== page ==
He said in the very same year the Exams Council and Micro Projects signed an MoU on how best they could work in building the structure at a reasonable cost.

Mbingo said in 2017, the auditor general picked up an anomaly and mentioned that it was an oversight that Micro Projects can receive monies from the Exams Council because those funds should first be approved or appropriated by Parliament.

He said Micro Projects appreciated the concern and took back the funds, which were to the tune of E471 000 to Exams Council in March 2019.

He said Exams Council came to request the services of Micro Projects, because after consulting specialists, they were charged E22 million over and above what Micro Project was charging.

Mbingo explained that Micro Projects provided free services to the Exams Council, and the E1 million paid was just for unforeseen services of the project.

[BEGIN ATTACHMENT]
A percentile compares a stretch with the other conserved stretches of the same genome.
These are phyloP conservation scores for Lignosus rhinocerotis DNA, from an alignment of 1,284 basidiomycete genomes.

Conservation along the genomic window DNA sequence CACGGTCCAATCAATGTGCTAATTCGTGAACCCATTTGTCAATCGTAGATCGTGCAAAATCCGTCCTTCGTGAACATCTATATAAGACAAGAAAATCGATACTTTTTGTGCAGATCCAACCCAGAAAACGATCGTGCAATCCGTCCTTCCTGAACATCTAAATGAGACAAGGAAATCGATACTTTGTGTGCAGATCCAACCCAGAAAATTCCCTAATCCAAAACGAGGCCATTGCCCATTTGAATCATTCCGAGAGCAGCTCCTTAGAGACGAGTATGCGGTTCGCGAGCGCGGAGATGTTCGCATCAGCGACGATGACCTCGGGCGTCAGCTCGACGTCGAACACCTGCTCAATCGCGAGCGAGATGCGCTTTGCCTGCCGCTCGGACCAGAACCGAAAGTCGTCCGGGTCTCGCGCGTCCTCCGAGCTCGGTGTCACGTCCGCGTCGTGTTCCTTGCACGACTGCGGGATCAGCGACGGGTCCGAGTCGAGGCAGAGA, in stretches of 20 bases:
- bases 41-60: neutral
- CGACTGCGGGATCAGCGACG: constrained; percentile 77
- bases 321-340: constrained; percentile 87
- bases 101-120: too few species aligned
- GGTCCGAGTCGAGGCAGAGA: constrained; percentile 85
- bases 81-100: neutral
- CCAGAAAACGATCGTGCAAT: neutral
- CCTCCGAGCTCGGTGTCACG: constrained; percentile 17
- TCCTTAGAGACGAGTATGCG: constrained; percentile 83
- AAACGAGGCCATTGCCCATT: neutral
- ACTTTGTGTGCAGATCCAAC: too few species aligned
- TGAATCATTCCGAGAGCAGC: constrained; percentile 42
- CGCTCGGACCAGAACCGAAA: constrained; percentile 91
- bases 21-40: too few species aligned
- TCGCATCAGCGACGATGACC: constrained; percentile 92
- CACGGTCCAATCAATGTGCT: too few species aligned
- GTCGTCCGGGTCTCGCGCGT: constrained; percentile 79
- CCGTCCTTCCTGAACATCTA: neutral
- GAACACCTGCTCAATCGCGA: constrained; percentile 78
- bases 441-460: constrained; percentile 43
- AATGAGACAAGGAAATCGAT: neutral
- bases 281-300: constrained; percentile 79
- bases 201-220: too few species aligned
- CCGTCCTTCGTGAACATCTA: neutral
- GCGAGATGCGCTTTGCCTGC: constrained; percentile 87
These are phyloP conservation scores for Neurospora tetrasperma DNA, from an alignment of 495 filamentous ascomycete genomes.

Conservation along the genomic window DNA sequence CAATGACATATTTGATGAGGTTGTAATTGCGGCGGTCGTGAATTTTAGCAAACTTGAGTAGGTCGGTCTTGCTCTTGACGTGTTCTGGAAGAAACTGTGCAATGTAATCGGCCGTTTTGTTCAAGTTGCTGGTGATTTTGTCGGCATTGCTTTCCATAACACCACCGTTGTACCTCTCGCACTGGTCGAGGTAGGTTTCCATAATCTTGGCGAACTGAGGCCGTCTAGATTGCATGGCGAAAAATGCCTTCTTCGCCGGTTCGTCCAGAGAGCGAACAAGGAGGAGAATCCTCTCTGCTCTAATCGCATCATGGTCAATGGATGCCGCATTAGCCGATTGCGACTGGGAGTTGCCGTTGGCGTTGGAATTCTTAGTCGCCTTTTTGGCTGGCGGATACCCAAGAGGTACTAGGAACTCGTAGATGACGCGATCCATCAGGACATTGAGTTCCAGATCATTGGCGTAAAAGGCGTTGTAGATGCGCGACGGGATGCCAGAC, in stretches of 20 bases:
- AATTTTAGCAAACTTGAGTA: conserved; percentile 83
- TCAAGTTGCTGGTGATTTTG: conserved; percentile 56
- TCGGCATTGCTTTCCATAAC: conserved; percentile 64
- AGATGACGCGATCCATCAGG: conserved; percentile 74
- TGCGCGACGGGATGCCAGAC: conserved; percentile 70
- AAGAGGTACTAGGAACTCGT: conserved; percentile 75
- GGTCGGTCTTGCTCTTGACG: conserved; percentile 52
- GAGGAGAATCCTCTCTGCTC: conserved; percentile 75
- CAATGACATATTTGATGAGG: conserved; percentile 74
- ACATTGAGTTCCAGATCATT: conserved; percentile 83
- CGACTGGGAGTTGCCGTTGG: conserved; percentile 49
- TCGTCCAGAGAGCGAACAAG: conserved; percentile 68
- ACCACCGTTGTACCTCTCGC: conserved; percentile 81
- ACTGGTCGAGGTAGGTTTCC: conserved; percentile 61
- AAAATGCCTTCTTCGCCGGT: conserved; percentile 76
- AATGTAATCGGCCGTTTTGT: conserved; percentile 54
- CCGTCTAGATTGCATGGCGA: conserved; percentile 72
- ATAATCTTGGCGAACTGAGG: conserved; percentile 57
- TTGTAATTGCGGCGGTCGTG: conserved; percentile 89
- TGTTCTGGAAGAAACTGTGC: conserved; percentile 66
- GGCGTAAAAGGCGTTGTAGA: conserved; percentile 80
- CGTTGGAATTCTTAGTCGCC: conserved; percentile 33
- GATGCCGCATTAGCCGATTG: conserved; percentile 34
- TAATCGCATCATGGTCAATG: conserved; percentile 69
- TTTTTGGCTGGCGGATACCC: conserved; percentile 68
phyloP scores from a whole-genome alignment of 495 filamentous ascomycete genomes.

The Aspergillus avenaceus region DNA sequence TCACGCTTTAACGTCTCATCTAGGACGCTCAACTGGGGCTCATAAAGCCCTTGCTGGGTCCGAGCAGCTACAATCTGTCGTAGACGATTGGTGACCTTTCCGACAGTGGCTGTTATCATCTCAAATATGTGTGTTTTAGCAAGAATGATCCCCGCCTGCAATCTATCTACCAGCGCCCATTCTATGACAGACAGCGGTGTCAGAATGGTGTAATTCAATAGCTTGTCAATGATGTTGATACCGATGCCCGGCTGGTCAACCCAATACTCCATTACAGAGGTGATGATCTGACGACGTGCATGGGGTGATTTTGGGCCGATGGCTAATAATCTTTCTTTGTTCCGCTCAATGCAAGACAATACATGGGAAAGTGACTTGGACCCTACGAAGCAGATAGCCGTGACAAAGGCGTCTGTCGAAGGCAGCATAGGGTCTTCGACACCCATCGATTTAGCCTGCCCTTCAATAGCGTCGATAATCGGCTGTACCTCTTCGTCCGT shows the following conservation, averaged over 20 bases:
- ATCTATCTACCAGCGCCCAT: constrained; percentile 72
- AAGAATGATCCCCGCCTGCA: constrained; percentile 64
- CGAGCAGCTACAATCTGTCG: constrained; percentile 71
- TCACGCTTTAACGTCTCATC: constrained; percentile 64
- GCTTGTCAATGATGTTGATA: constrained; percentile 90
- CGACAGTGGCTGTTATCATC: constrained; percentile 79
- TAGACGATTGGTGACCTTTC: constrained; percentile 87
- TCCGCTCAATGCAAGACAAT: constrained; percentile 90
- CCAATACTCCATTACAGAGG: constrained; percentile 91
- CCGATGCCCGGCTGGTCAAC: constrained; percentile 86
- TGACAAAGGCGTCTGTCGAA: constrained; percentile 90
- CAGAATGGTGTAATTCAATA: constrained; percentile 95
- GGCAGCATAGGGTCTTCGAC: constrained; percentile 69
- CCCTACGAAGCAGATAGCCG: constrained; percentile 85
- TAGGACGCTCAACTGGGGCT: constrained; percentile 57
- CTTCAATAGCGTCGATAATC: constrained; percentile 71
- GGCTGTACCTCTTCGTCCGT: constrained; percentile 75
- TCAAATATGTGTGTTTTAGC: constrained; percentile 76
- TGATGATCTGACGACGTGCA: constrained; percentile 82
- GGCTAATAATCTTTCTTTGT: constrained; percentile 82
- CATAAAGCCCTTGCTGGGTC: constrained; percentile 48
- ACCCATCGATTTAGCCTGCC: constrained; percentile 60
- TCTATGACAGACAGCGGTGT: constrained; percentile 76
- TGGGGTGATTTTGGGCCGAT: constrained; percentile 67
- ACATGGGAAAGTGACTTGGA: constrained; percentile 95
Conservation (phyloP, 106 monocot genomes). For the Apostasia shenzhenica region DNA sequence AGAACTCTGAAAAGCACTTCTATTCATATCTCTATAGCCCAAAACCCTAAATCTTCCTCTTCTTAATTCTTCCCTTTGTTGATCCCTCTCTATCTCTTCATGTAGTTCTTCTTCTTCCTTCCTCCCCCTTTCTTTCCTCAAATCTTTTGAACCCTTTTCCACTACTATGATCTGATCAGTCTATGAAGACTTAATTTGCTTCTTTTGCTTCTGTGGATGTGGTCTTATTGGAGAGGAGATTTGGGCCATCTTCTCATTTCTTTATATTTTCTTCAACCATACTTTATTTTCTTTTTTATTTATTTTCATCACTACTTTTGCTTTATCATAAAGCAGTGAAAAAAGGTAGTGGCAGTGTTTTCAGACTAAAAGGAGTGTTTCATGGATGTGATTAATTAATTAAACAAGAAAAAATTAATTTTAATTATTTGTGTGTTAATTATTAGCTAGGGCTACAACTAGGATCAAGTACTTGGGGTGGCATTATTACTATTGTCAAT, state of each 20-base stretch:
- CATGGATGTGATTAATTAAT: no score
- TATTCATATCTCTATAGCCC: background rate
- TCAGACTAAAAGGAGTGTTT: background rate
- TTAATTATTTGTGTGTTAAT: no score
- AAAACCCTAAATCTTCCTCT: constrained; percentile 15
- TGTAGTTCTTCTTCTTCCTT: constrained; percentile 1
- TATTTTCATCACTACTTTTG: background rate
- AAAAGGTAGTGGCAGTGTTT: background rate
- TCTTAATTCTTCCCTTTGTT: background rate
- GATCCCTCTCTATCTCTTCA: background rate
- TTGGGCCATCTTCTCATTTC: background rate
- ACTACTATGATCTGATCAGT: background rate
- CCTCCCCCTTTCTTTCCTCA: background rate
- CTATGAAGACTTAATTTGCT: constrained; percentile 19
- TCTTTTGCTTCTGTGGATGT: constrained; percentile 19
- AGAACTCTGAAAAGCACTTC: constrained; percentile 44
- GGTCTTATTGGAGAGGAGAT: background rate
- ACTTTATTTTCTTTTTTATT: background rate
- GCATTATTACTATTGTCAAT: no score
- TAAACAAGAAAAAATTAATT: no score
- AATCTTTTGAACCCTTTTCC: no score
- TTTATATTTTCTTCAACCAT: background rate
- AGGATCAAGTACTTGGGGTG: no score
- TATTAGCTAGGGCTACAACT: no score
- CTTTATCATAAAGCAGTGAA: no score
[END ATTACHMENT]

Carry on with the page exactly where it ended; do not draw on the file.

Mbingo said the building was in the region of E170 million and cost effective. He argued that the implementation of the project was transparent. 

Staff at ECESWA submitted before the committee that they were afraid of reporting the registrar, as he was victimising them and as a result they feared losing their jobs.

Some of those who reported the alleged corruption claimed they were hauled before a disciplinary hearing for trumped up charges.

Between the years 2013 and 2017, it is alleged that ECESWA made a costly mistake by making double payments to someone identified as Stephen and Son of EUR 150 000.

An analysis of the transactions between 2013 and 2017, according to the report, showed that the double payments would have cost ECESWA a minimum of EUR810 500, which is more than E14 million of looted funds had the anomalities not been picked up and reported to then Principal Secretary Dr Sibongile Mtshali, who made means that the funds be recovered. 

The report goes on to state that a similar contract Stephen and Sons had with Lesotho showed that ECESWA was paying five times more than what Lesotho was paying for the same services.